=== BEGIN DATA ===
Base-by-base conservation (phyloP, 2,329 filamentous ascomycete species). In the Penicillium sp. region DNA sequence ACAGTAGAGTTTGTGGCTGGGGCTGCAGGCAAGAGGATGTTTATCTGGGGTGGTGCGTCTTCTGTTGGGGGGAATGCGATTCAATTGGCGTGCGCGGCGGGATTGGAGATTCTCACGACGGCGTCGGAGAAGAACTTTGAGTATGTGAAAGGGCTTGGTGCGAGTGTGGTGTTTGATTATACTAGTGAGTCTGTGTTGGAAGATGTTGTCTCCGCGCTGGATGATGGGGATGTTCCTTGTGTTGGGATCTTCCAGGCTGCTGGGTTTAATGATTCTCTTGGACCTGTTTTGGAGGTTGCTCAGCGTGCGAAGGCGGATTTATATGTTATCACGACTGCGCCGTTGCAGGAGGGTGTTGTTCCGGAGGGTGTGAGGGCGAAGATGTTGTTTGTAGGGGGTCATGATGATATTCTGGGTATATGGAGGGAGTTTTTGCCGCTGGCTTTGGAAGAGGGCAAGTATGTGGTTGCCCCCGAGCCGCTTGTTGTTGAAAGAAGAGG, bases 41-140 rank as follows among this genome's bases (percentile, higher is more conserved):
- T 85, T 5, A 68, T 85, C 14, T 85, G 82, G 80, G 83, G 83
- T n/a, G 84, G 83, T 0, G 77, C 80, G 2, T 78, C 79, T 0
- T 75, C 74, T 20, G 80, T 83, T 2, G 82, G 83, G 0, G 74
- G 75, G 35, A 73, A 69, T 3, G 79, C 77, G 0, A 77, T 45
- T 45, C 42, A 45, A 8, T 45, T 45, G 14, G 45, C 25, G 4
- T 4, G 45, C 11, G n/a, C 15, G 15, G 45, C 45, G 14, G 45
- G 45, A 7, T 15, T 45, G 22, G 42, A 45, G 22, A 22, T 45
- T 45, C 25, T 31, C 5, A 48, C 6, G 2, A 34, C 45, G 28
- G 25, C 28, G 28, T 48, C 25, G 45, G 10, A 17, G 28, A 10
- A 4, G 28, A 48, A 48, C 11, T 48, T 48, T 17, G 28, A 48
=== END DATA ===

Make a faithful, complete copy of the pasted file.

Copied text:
Base-by-base conservation (phyloP, 2,329 filamentous ascomycete species). In the Penicillium sp. region DNA sequence ACAGTAGAGTTTGTGGCTGGGGCTGCAGGCAAGAGGATGTTTATCTGGGGTGGTGCGTCTTCTGTTGGGGGGAATGCGATTCAATTGGCGTGCGCGGCGGGATTGGAGATTCTCACGACGGCGTCGGAGAAGAACTTTGAGTATGTGAAAGGGCTTGGTGCGAGTGTGGTGTTTGATTATACTAGTGAGTCTGTGTTGGAAGATGTTGTCTCCGCGCTGGATGATGGGGATGTTCCTTGTGTTGGGATCTTCCAGGCTGCTGGGTTTAATGATTCTCTTGGACCTGTTTTGGAGGTTGCTCAGCGTGCGAAGGCGGATTTATATGTTATCACGACTGCGCCGTTGCAGGAGGGTGTTGTTCCGGAGGGTGTGAGGGCGAAGATGTTGTTTGTAGGGGGTCATGATGATATTCTGGGTATATGGAGGGAGTTTTTGCCGCTGGCTTTGGAAGAGGGCAAGTATGTGGTTGCCCCCGAGCCGCTTGTTGTTGAAAGAAGAGG, bases 41-140 rank as follows among this genome's bases (percentile, higher is more conserved):
- T 85, T 5, A 68, T 85, C 14, T 85, G 82, G 80, G 83, G 83
- T n/a, G 84, G 83, T 0, G 77, C 80, G 2, T 78, C 79, T 0
- T 75, C 74, T 20, G 80, T 83, T 2, G 82, G 83, G 0, G 74
- G 75, G 35, A 73, A 69, T 3, G 79, C 77, G 0, A 77, T 45
- T 45, C 42, A 45, A 8, T 45, T 45, G 14, G 45, C 25, G 4
- T 4, G 45, C 11, G n/a, C 15, G 15, G 45, C 45, G 14, G 45
- G 45, A 7, T 15, T 45, G 22, G 42, A 45, G 22, A 22, T 45
- T 45, C 25, T 31, C 5, A 48, C 6, G 2, A 34, C 45, G 28
- G 25, C 28, G 28, T 48, C 25, G 45, G 10, A 17, G 28, A 10
- A 4, G 28, A 48, A 48, C 11, T 48, T 48, T 17, G 28, A 48